As mentioned above, a semblance of recognition has been granted to RTBF in Articles 17 and 19 of the GDPR, wherein the Data Subject can ask the Controller to erase his/her/its personal data without any undue delay and the latter shall be obligated to do the same, and furthermore to communicate such erasure to each recipient to whom the personal data has been disclosed till then.
Specifically, Article 17 of the GDPR mentions the Right to Erasure and states that a Data Subject has the right to obtain, from the Controller, the deletion of certain data concerning him/her/it when such data:
- Is no longer necessary for the specified purpose;
- When he/she/it has withdrawn the consent to process such data;
- When there are no legitimate grounds for processing such data;
- When the said data has been processed unlawfully;
- When there exists a law, which requires the erasure of the said data.
When the decision of the CJEU in the Google Spain Case is read in conjunction with Article 17 of the GDPR, we see that the EU Law imposes a clear statutory obligation on the private entities collecting and processing the data in so far as such entities must mandatorily comply with the Data Subject’s Right to Erasure.
The law, however, neither mentions the process of such erasure nor how and from where such data must be erased. Further, with regards to Article 17(2) of the GDPR, if the Controller has made the personal data public, the Data Subject has the right to get erased all links and information that any other Controller(s) may have against him/her/it as well.
This request for erasure is not subject to any particular form and the Controller may not require the same to be made/submitted in any specific form. However, the identity of the Data Subject must be proven in a particular manner. If the identity is not proven, the Controller may either request more information or refuse to entertain such request to erase the information.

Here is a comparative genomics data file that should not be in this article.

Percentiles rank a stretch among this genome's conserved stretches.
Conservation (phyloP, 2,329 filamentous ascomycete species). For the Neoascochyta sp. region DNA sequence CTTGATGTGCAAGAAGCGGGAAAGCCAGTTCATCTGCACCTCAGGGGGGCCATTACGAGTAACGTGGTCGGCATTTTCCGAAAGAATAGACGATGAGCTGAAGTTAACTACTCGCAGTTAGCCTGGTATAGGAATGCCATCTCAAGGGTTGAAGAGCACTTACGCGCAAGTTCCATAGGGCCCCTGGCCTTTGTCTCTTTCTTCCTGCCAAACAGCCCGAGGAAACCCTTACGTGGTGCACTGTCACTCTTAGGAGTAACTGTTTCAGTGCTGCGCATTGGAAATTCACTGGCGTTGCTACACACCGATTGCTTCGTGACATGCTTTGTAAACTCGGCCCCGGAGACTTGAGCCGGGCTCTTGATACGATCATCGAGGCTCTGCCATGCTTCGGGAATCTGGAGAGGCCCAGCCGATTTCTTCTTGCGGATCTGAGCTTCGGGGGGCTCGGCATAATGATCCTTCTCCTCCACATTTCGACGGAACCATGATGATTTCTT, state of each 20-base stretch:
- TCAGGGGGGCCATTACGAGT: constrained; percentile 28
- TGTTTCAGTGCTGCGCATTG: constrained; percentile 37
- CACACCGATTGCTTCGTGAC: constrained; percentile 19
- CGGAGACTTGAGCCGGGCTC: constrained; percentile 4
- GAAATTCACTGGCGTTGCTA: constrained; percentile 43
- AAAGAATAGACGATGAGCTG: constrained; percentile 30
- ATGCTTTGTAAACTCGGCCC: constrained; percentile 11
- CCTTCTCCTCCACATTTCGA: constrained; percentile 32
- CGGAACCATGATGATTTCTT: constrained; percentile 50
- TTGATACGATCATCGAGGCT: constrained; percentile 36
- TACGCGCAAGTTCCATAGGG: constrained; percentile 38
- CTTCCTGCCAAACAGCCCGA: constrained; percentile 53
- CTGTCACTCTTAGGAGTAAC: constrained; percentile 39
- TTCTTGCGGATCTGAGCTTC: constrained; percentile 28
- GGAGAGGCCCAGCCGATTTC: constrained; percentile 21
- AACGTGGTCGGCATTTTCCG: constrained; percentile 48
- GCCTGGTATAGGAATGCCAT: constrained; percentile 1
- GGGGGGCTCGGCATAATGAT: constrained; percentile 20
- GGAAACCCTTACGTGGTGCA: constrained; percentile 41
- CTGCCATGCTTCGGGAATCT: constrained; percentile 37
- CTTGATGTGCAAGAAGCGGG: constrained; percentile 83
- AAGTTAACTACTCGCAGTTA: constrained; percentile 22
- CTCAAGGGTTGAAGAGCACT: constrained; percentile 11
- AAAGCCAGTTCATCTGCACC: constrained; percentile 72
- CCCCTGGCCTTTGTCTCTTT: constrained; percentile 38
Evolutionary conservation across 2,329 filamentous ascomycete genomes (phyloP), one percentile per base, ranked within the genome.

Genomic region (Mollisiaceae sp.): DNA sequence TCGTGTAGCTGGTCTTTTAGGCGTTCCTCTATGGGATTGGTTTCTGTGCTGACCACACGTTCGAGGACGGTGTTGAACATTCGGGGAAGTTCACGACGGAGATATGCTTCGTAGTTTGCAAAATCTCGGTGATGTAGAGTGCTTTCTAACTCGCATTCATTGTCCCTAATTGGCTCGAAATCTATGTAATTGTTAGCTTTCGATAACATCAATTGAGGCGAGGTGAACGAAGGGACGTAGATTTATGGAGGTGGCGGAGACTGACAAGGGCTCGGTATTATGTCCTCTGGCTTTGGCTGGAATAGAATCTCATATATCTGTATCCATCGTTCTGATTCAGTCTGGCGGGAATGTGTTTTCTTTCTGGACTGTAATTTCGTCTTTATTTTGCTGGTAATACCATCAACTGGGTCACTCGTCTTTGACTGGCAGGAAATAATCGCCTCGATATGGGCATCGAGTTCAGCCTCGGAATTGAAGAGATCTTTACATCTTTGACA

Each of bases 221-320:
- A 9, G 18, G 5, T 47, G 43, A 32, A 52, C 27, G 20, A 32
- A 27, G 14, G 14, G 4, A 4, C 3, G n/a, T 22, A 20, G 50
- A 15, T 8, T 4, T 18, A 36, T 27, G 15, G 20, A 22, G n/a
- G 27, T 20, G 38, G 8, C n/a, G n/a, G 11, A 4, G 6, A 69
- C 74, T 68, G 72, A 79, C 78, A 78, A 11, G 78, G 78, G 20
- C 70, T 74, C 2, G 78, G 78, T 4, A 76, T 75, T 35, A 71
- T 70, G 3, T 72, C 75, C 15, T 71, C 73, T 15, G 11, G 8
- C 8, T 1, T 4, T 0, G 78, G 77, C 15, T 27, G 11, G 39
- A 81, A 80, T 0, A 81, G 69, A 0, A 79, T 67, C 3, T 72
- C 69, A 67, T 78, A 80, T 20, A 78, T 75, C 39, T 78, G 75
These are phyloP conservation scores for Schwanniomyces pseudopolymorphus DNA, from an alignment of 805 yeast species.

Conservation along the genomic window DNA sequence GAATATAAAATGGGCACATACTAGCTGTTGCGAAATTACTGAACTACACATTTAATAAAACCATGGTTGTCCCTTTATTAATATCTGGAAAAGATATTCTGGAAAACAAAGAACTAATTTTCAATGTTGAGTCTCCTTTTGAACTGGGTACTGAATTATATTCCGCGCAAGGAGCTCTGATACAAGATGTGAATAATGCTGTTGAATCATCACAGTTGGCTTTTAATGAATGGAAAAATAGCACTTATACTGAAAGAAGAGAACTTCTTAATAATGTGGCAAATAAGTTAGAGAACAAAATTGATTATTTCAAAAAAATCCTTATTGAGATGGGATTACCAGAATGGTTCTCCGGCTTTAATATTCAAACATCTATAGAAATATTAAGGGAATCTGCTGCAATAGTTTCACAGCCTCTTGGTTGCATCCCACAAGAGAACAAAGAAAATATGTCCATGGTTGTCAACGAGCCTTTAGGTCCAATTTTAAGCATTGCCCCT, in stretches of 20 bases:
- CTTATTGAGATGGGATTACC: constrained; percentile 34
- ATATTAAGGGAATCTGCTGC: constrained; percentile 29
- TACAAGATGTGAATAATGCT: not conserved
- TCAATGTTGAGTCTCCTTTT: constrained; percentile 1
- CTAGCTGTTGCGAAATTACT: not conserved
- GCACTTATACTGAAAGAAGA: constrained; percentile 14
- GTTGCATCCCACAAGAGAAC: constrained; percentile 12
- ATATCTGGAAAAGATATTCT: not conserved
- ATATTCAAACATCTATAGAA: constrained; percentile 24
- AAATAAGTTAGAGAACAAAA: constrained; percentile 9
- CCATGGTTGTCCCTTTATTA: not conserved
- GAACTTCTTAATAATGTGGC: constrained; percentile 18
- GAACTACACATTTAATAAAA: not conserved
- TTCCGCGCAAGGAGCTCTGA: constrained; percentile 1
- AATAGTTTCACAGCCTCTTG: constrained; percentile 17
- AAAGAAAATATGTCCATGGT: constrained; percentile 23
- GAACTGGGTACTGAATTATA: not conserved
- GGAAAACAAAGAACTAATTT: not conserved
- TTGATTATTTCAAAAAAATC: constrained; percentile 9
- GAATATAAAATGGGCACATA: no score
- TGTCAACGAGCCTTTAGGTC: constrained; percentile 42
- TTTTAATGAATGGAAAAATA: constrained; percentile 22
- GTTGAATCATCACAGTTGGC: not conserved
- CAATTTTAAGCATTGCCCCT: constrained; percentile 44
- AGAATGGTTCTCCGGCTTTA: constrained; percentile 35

Further, according to Article 19 of the GDPR, the Controller must inform all the recipients of the data about the correction and/or erasure and ensure that they make the necessary changes at their end as well. The application of RTBF, however, is limited to some extent because of the limitations that come along with Right to Freedom of Expression and Information. Therefore, RTBF is usually limited with regards to legal obligations, public interest, research purposes, etc.
Article 4 (1) of the GDPR defines ‘personal data’ as any information which can help in identifying a natural person. Information such as name, location, any identification number, or other details pertaining to genetic, mental, cultural, economic, physiological, or social identity of that natural person comes under the ambit of ‘personal data’.
However, when someone seeks the erasure of any information available in the public domain, there is no clarity as to whether the will of the specific individual will prevail or the general Right to Information.
Further complications arise when personal data is incorporated in statistics and used for R&D purposes. In such cases, it becomes extremely difficult to argue which data can be ‘forgotten’ and to what extent. Moreover, Article 17(1)(a) also provides for deletion of data in case it is no longer required. The parameters for circumstances that satisfy the scope of the term “no longer necessary” are not clear and therefore, very subjective.
POSITION IN INDIA
Right to Privacy was only recognized in India in 2017, post the landmark judgement of the Hon’ble Supreme Court of India (SC) in the case of Justice K.S. Puttaswamy (Retd.) v. Union of India (AIR 2017 SC 4161) (Puttaswamy Case) wherein the SC recognized that the information belonging/pertaining to a person also has an element of personal autonomy and comes under the ambit of privacy. Therefore, such individual has a right to control the information about him/her in the public domain.
In the case of Subhranshu Rout @ Gugul v. State of Orissa (BLAPL No. 4592 of 2020, High Court of Orissa), wherein the Petitioner had allegedly raped a woman and uploaded photos and videos of the act on Facebook to blackmail her. After police intervention, the accused deleted the posts from Facebook and filed a Bail Application. However, even after the posts were deleted from Facebook, they were present and saved on the Facebook Servers, nonetheless.